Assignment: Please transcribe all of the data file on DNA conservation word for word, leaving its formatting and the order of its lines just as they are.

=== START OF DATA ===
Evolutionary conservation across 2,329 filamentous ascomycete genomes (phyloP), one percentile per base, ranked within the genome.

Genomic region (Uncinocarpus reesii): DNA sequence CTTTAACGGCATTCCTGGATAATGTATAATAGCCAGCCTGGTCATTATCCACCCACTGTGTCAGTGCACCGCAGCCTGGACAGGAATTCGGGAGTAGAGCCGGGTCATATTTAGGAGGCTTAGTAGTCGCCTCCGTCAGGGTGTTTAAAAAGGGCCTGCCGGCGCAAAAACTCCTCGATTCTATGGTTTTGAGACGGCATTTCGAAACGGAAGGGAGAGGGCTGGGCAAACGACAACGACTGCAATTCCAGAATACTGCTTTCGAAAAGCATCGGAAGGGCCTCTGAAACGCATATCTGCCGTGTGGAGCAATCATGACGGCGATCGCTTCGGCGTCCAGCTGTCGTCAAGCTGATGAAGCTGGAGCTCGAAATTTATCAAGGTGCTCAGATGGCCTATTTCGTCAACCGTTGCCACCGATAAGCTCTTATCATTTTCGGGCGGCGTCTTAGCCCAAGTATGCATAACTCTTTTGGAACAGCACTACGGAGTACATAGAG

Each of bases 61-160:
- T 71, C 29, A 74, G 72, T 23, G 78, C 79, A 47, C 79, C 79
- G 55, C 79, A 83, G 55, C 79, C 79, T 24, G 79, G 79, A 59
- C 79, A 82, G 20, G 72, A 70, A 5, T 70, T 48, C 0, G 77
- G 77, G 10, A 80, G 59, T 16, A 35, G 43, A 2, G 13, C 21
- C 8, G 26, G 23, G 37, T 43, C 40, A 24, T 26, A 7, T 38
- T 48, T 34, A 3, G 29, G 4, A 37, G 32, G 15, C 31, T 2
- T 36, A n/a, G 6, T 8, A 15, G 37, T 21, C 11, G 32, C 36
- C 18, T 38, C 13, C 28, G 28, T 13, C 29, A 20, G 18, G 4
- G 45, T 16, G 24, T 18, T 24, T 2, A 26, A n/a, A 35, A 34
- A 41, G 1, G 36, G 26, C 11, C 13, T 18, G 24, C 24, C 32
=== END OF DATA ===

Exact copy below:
Evolutionary conservation across 2,329 filamentous ascomycete genomes (phyloP), one percentile per base, ranked within the genome.

Genomic region (Uncinocarpus reesii): DNA sequence CTTTAACGGCATTCCTGGATAATGTATAATAGCCAGCCTGGTCATTATCCACCCACTGTGTCAGTGCACCGCAGCCTGGACAGGAATTCGGGAGTAGAGCCGGGTCATATTTAGGAGGCTTAGTAGTCGCCTCCGTCAGGGTGTTTAAAAAGGGCCTGCCGGCGCAAAAACTCCTCGATTCTATGGTTTTGAGACGGCATTTCGAAACGGAAGGGAGAGGGCTGGGCAAACGACAACGACTGCAATTCCAGAATACTGCTTTCGAAAAGCATCGGAAGGGCCTCTGAAACGCATATCTGCCGTGTGGAGCAATCATGACGGCGATCGCTTCGGCGTCCAGCTGTCGTCAAGCTGATGAAGCTGGAGCTCGAAATTTATCAAGGTGCTCAGATGGCCTATTTCGTCAACCGTTGCCACCGATAAGCTCTTATCATTTTCGGGCGGCGTCTTAGCCCAAGTATGCATAACTCTTTTGGAACAGCACTACGGAGTACATAGAG

Each of bases 61-160:
- T 71, C 29, A 74, G 72, T 23, G 78, C 79, A 47, C 79, C 79
- G 55, C 79, A 83, G 55, C 79, C 79, T 24, G 79, G 79, A 59
- C 79, A 82, G 20, G 72, A 70, A 5, T 70, T 48, C 0, G 77
- G 77, G 10, A 80, G 59, T 16, A 35, G 43, A 2, G 13, C 21
- C 8, G 26, G 23, G 37, T 43, C 40, A 24, T 26, A 7, T 38
- T 48, T 34, A 3, G 29, G 4, A 37, G 32, G 15, C 31, T 2
- T 36, A n/a, G 6, T 8, A 15, G 37, T 21, C 11, G 32, C 36
- C 18, T 38, C 13, C 28, G 28, T 13, C 29, A 20, G 18, G 4
- G 45, T 16, G 24, T 18, T 24, T 2, A 26, A n/a, A 35, A 34
- A 41, G 1, G 36, G 26, C 11, C 13, T 18, G 24, C 24, C 32